ROLL THEM BONES
Guitar World|Holiday 2020
ON SKELETONS, BROTHERS OSBORNE’S BIGGEST AND LOUDEST ALBUM, AMPS RAGE AND SEETHE, HELL IS RAISED — AND THERE’S DAMN NEAR TOO MANY WALLOPING GUITAR SOLOS TO KEEP TRACK OF. BELOW, JOHN AND TJ OSBORNE LET THE SKELETONS OUT OF THE CLOSET
JOE BOSSO

THERE WAS A FRESH AIR OF FEARLESSNESS AND DERRING-DO THROUGHOUT BROTHERS OSBORNE’S FIRST RECORDS — THE PAIR CAME ON LIKE YOUNG BUCKS EAGER TO SHOW OFF THEIR STUFF. THAT UNBRIDLED SPIRIT IS AT A FEVER PITCH THROUGHOUT SKELETONS

BROTHERS OSBORNE SINGER-GUITARIST TJ Osborne lets out a throaty, good-natured laugh when asked if he and his brother, John, felt more pressure cutting their third and latest album, Skeletons, than on their first two studio outings. “I assume that’s a rhetorical question,” TJ says before running down a list of hardships the country-rock duo endured. “First, John came down with tinnitus. That came out of nowhere right before we started recording, so we had to reschedule things a bit. He’s got it to a manageable place now, but that set us back. Then I got salmonella poisoning, I guess from eating under-cooked chicken. It took me a month to shake that off, although I was still recording vocals with cold sweats.”

Next, TJ recounts the tornado that tore through Nashville last March, an epic twister that ranks as the sixth-costliest tornado in U.S. history. “That was tragic for a lot of people in town, and many are still recovering,” he says. “As for how it affected us, we lost power in our studio for a week, so we ended up having to track the rest of the record elsewhere. And then COVID hit. We had to finish up the last bits while in quarantine.” He heaves a sigh and says, “You could say there was some pressure.” Beyond health issues and acts of God, there was another kind of strain the brothers experienced, although this one was self-inflicted. Following up their knockout 2016 debut, Pawn Shop (which spawned smash singles like “Stay a Little Longer” and “It Ain’t My Fault”), the two weathered the dreaded “sophomore slump” confidently with 2018’s Port Saint Joe, a vibey, adventurous and hook-filled set that featured the radio hits “Shoot Me Straight” and “I Don’t Remember Me (Before You).” In the increasingly pop-oriented world of country music, Brothers Osborne’s forward-thinking, crafty blend of Southern rock, outlaw country, arena anthems, soul grooves and blues swagger — highlighted by TJ’s heartfelt baritone vocals and John’s intricate, explosive guitar licks — made its mark. “We succeeded with the first two albums, and in a way that became a good kind of problem,” John says. “When people talk about your sophomore record, it’s as if their expectations aren’t so high. It’s almost like they’ll give you that one. So coming into the third album, you have to show everybody that you’re here to stay and you’re ready to take it to the next level. It was a challenge we weren’t going to turn away from.”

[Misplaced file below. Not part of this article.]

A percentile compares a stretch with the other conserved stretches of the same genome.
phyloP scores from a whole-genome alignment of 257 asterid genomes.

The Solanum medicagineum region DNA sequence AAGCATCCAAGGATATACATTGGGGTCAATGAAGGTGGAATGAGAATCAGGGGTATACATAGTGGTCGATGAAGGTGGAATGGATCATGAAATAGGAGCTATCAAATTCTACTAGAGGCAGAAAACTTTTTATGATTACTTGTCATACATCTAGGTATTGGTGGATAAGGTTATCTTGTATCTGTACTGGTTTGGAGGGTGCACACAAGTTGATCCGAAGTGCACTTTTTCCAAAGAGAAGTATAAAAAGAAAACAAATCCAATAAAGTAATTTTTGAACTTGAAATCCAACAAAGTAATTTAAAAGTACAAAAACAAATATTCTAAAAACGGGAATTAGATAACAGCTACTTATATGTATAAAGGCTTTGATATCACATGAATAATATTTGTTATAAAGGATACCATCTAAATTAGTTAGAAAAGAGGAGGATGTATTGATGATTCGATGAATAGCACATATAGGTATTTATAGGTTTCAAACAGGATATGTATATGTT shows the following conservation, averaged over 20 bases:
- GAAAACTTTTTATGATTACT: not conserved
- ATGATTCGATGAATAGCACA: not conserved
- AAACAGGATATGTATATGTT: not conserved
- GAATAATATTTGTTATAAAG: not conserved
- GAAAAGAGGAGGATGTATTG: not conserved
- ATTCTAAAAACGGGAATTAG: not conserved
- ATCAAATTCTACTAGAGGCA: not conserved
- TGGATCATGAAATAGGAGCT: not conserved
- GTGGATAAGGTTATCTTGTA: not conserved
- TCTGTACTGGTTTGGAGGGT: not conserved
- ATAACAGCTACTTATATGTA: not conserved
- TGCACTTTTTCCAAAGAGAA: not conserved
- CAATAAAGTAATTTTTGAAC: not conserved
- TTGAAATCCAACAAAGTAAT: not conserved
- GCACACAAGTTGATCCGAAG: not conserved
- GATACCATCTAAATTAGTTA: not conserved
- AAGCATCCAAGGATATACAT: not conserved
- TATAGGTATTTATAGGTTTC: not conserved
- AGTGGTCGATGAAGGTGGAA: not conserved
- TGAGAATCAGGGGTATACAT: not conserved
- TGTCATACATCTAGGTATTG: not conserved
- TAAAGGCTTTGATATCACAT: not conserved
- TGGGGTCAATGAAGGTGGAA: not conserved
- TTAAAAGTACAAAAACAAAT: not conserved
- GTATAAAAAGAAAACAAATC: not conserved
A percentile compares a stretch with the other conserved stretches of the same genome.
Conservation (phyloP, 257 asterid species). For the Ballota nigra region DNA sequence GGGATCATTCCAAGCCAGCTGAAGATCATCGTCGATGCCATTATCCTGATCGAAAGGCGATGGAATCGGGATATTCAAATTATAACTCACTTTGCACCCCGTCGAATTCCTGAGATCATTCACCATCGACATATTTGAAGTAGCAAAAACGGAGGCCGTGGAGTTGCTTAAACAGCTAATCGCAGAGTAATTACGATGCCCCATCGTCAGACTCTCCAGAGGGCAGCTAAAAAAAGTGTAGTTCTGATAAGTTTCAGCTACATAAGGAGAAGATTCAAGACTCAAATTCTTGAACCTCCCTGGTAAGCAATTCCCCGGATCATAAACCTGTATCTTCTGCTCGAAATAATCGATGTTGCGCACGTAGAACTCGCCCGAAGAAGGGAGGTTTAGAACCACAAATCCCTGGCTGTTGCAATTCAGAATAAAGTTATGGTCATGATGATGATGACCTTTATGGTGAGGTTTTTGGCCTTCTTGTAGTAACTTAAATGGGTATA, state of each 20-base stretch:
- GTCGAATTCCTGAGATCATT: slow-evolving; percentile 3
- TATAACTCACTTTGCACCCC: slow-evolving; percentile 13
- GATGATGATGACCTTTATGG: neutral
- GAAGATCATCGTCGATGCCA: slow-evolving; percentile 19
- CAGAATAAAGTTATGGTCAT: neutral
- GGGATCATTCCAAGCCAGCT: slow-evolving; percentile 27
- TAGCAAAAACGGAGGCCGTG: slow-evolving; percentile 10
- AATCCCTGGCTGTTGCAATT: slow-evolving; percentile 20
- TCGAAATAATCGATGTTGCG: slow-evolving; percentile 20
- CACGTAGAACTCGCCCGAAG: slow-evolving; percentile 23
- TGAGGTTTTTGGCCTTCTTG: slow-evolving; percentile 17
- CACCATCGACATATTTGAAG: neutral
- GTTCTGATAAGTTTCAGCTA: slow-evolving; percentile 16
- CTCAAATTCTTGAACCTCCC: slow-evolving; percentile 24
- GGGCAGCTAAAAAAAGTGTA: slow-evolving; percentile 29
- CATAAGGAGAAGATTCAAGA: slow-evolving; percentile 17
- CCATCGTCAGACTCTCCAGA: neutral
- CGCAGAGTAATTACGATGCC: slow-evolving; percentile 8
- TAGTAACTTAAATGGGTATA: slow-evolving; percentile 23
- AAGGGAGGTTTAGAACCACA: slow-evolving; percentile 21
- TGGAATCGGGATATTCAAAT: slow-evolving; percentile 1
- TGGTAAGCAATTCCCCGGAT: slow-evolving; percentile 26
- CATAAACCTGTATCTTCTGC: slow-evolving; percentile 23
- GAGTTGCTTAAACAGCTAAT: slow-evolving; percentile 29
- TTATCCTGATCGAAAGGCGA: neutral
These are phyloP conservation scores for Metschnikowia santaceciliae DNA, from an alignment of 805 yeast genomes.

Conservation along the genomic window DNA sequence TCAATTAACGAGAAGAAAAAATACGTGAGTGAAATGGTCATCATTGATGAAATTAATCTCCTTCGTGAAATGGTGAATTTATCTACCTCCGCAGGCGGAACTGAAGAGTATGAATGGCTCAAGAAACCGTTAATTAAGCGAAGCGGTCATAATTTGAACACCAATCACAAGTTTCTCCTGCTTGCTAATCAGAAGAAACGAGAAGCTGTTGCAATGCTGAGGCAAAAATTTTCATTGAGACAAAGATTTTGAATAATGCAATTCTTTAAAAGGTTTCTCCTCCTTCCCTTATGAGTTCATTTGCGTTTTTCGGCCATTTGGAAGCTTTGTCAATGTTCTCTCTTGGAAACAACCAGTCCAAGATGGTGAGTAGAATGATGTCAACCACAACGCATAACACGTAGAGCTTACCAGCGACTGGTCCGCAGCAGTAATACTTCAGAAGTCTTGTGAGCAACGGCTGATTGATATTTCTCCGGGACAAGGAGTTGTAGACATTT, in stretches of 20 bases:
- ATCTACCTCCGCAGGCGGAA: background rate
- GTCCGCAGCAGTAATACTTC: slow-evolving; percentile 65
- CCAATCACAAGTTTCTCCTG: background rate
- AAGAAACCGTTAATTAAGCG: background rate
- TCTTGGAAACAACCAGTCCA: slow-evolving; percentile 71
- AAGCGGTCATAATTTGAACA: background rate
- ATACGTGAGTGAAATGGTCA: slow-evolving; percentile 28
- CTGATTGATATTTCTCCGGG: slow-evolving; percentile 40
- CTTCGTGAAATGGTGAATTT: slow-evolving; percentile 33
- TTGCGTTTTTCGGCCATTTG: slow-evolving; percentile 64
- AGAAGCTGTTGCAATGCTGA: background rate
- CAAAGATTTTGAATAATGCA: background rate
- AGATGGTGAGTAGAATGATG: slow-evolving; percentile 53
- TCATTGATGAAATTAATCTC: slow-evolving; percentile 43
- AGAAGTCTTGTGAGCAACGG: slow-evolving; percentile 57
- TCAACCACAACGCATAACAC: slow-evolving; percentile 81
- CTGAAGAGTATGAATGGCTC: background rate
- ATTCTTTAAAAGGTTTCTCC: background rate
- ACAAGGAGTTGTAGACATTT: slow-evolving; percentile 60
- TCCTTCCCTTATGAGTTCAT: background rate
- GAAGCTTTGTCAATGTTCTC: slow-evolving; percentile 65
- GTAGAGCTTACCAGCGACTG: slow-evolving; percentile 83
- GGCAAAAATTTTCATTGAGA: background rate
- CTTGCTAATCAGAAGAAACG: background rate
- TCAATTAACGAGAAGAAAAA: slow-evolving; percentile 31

There was a fresh air of fearlessness and derring-do throughout Brothers Osborne’s first records — the pair came on like young bucks eager to show off their stuff. That unbridled spirit is at a fever pitch throughout Skeletons. The boys blaze like commandos through barn burners such as “Back on the Bottle” and “Dead Man’s Curve” (the latter of which features a seismic chicken pickin’ solo by John), and they fold liberal helpings of funk flavor into the greasy groover “All Night.” On their first true-blue instrumental, “Muskrat Greene,” they take listeners on a blitzing bluegrass ride, but with the strutting shuffle “Hatin’ Somebody,” a heartfelt call for racial unity, they re-imagine themselves as a swampy jam band for the modern age. Amps rage and seethe, hell is raised, and there’s damn near too many walloping guitar solos to keep track of. It’s a thrilling album because it was made to be thrilling. Despite all the outside turbulence (or perhaps to spite it), the Osbornes are having the time of their lives making music, and their enthusiasm is infectious.

One thing that’s remained constant in the Brothers Osborne’s world is producer Jay Joyce, who returns for his third go-round with the outfit, but for the first time the duo have eschewed using guest musicians and opted to record Skeletons with their touring band: guitarist Jason Graumlich, bassist Pete Sternberg, drummer Adam Box and keyboardist Billy Justineau.

“We had one main objective for this album, and that was to make sure each and every song could be plucked from it and put right into our live show,” John says. “If you come to one of our concerts, you’re not going to get some laid-back deal; you’re in for a full-on rock show. We’re very proud of our last album, Port Saint Joe, but it had a bit of a chilled-out vibe. This time, we went for more of a heavier hand. You hear these songs the way they’re going to be played on stage.”

Which, of course, in the age of COVID, raises the inevitable question: When might that be?

“That is the unknowable right now,” TJ says. “Right now, we still have 2021 dates in the U.K. still on the books, but we’ll have to see if they stick. It’s been hard being off the road. We’ve always toured when we released a record; we’d slowly work new songs into the set. I guess one good thing that can come out of this is, when we finally do play, our fans will have lived with Skeletons and they’ll know the whole album before we hit that first note. We’re excited to see how the new stuff is received.”

One of the best things about your playing, John, is how you always surprise people. It’s impossible to predict what you’re going to do in any given song.

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